Coming out of North Eugene High School two years ago, Robert Ahlstrom’s only offer to play baseball at a four-year college came from Simpson University.

Ahlstrom turned down the NAIA school in Redding, Calif., to play at Chemeketa Community College in Salem.

“I didn’t have many options, but I didn’t get discouraged,” Ahlstrom said. “I wasn’t fully developed so I knew that if I went to a JuCo and got stronger and got some innings under my belt at the college level that would be better than trying to force my way into a university and not get the innings I wanted.”

Ahlstrom was named most valuable player in the South Division of the Northwest Athletic Conference while earning third-team all-American honors. The 6-foot-2 lefty went 4-3 with a 2.55 ERA and 84 strikeouts in 10 starts while batting .302 with six doubles and 29 runs scored for the Storm.

“I got a lot stronger, mentally and physically, and put on 15 pounds,” he said. “It was a grind and I got a lot of innings under my belt. It got my confidence up.”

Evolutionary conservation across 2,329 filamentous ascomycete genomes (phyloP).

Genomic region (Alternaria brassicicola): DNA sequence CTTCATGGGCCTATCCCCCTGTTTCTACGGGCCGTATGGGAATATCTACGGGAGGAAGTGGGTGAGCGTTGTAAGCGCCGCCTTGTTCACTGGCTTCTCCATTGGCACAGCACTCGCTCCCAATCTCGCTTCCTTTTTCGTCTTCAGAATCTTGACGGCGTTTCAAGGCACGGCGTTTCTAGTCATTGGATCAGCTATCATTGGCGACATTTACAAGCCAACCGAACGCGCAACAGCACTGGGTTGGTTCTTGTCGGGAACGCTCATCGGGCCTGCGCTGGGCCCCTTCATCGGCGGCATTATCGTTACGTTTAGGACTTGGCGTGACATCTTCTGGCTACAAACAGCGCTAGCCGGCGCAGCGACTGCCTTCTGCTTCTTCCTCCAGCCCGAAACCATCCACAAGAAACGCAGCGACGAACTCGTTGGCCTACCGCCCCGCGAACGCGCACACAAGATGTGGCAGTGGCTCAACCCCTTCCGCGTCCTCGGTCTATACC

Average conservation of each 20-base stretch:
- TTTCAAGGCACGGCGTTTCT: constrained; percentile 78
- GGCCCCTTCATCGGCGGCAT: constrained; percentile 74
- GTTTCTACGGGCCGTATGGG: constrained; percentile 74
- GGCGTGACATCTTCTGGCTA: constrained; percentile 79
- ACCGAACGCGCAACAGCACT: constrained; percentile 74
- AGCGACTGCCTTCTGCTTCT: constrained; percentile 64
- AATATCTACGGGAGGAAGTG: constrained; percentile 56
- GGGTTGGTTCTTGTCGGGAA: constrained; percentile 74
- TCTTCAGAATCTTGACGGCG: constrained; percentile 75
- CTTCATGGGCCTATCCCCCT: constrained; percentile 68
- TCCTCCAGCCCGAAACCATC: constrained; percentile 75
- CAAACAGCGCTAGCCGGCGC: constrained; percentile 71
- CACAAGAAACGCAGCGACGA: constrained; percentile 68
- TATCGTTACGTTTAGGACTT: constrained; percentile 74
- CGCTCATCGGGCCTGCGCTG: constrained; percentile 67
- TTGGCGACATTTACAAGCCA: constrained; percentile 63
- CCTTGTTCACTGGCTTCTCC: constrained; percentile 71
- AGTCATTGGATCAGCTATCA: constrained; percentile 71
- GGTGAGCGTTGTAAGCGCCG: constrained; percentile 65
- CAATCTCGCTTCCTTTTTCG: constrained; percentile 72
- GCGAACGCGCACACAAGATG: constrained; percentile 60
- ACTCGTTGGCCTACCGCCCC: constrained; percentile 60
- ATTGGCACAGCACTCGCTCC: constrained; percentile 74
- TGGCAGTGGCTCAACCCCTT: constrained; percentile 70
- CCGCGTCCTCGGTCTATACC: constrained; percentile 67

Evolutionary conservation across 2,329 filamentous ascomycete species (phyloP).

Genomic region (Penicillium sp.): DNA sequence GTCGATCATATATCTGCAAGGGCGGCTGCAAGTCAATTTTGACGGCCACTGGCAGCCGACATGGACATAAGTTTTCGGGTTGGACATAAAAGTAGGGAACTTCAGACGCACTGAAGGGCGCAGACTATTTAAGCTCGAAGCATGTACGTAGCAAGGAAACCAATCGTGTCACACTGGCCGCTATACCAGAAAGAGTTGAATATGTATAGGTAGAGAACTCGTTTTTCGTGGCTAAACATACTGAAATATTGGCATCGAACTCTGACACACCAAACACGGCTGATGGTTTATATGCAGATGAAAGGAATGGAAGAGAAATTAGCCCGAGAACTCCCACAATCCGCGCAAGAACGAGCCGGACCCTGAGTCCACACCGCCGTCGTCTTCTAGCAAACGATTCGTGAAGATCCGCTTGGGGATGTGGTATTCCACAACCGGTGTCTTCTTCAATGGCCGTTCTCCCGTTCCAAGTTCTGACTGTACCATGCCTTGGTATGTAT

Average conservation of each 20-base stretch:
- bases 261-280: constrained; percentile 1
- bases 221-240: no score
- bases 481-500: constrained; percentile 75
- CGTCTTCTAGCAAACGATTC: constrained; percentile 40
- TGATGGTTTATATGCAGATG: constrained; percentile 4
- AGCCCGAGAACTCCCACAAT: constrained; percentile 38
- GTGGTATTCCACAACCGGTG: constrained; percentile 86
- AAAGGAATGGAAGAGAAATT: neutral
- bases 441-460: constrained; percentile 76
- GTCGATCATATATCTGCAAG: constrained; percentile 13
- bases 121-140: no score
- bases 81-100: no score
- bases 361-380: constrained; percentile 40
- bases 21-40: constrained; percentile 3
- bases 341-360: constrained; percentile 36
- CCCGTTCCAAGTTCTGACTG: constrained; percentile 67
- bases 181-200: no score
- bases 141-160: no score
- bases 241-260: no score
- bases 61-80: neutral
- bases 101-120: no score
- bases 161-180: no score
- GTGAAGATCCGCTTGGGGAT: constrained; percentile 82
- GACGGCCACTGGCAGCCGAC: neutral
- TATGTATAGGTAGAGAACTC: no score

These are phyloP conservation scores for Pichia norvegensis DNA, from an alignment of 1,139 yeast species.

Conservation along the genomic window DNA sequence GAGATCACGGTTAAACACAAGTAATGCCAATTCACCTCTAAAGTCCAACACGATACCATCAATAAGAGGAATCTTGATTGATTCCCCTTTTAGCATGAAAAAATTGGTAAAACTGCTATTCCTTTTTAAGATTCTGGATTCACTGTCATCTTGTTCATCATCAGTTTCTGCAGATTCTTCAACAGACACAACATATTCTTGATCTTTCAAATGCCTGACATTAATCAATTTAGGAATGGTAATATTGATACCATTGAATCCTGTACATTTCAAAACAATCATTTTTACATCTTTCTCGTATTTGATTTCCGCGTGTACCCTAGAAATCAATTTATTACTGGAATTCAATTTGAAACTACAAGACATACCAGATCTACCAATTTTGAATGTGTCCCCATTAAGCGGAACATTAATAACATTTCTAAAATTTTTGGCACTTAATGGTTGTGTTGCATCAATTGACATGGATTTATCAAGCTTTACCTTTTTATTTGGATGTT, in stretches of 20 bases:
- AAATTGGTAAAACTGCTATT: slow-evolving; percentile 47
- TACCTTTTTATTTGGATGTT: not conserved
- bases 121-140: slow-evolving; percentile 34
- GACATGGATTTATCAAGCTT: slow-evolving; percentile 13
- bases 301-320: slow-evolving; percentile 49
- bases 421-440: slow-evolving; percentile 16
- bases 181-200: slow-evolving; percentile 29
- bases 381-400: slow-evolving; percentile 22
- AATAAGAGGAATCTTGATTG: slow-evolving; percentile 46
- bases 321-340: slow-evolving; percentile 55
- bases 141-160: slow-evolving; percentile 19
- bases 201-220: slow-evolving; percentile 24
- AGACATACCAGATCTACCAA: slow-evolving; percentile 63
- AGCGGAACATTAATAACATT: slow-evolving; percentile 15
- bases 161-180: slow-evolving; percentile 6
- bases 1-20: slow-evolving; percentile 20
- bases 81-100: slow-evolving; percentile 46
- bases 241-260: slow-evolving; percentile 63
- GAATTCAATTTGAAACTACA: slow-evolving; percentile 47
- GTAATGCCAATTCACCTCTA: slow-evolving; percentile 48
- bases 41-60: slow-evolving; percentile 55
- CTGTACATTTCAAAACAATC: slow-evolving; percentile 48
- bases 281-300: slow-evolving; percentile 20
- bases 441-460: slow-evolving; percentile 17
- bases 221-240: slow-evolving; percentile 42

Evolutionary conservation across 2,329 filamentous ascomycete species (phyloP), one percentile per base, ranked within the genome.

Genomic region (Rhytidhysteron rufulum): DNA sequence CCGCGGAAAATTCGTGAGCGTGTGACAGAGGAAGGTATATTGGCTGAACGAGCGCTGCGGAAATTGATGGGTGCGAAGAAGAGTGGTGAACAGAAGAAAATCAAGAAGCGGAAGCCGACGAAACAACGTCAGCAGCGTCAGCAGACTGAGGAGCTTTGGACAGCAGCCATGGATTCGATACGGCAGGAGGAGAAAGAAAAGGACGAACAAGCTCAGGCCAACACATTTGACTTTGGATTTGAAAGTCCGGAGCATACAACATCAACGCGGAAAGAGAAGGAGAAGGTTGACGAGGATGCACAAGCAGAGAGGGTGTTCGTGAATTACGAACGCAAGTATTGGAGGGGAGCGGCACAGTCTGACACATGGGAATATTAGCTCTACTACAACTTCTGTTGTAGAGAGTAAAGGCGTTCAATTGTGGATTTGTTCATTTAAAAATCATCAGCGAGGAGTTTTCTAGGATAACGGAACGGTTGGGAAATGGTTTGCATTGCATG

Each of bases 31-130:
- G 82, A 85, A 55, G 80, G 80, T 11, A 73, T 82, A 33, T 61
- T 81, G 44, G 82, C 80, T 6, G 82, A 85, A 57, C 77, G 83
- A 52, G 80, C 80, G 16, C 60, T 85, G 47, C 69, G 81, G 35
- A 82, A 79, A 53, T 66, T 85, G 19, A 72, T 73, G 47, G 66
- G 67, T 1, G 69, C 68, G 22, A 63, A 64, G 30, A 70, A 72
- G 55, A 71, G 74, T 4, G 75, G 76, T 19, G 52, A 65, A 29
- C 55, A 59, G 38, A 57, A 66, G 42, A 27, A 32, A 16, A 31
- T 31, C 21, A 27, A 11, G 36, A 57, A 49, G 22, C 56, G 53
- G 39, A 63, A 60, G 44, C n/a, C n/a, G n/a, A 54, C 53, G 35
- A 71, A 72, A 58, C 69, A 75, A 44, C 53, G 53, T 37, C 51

Ahlstrom went to play for the Medford Rogues of the Great West League, a summer spot for college players, when he got an offer to pitch for Oregon.

“A whole bunch of schools started talking to me so that was cool to get the recognition and see my hard work pay off,” Ahlstrom said. “I went to a camp at Oregon right after my senior year of high school and kind of got on their radar. They checked in with me throughout that year at Chemeketa.”

Ahlstrom is expected to begin his sophomore season in the bullpen for the Ducks, who start a four-game series to open the season at Texas Tech on Friday.

“I’ve never been on a plane so to go to Texas for my first series is awesome,” he said.

Ahlstrom moved from Placerville, Calif., to Eugene before his freshman season at North Eugene. He was a three-time, all-Midwestern League selection for the Highlanders who went 5-2 with a 2.01 ERA as a senior in 2017 when he threw a no-hitter against Marist.

“I was always a fan of college baseball and moving to a town with this program, I went to a lot of Civil War games and any other games I could,” said Ahlstrom, whose brother, Tommy, is a senior infielder at Western Oregon. “It is still kind of strange. I always came here as a fan and now I will get to play here.”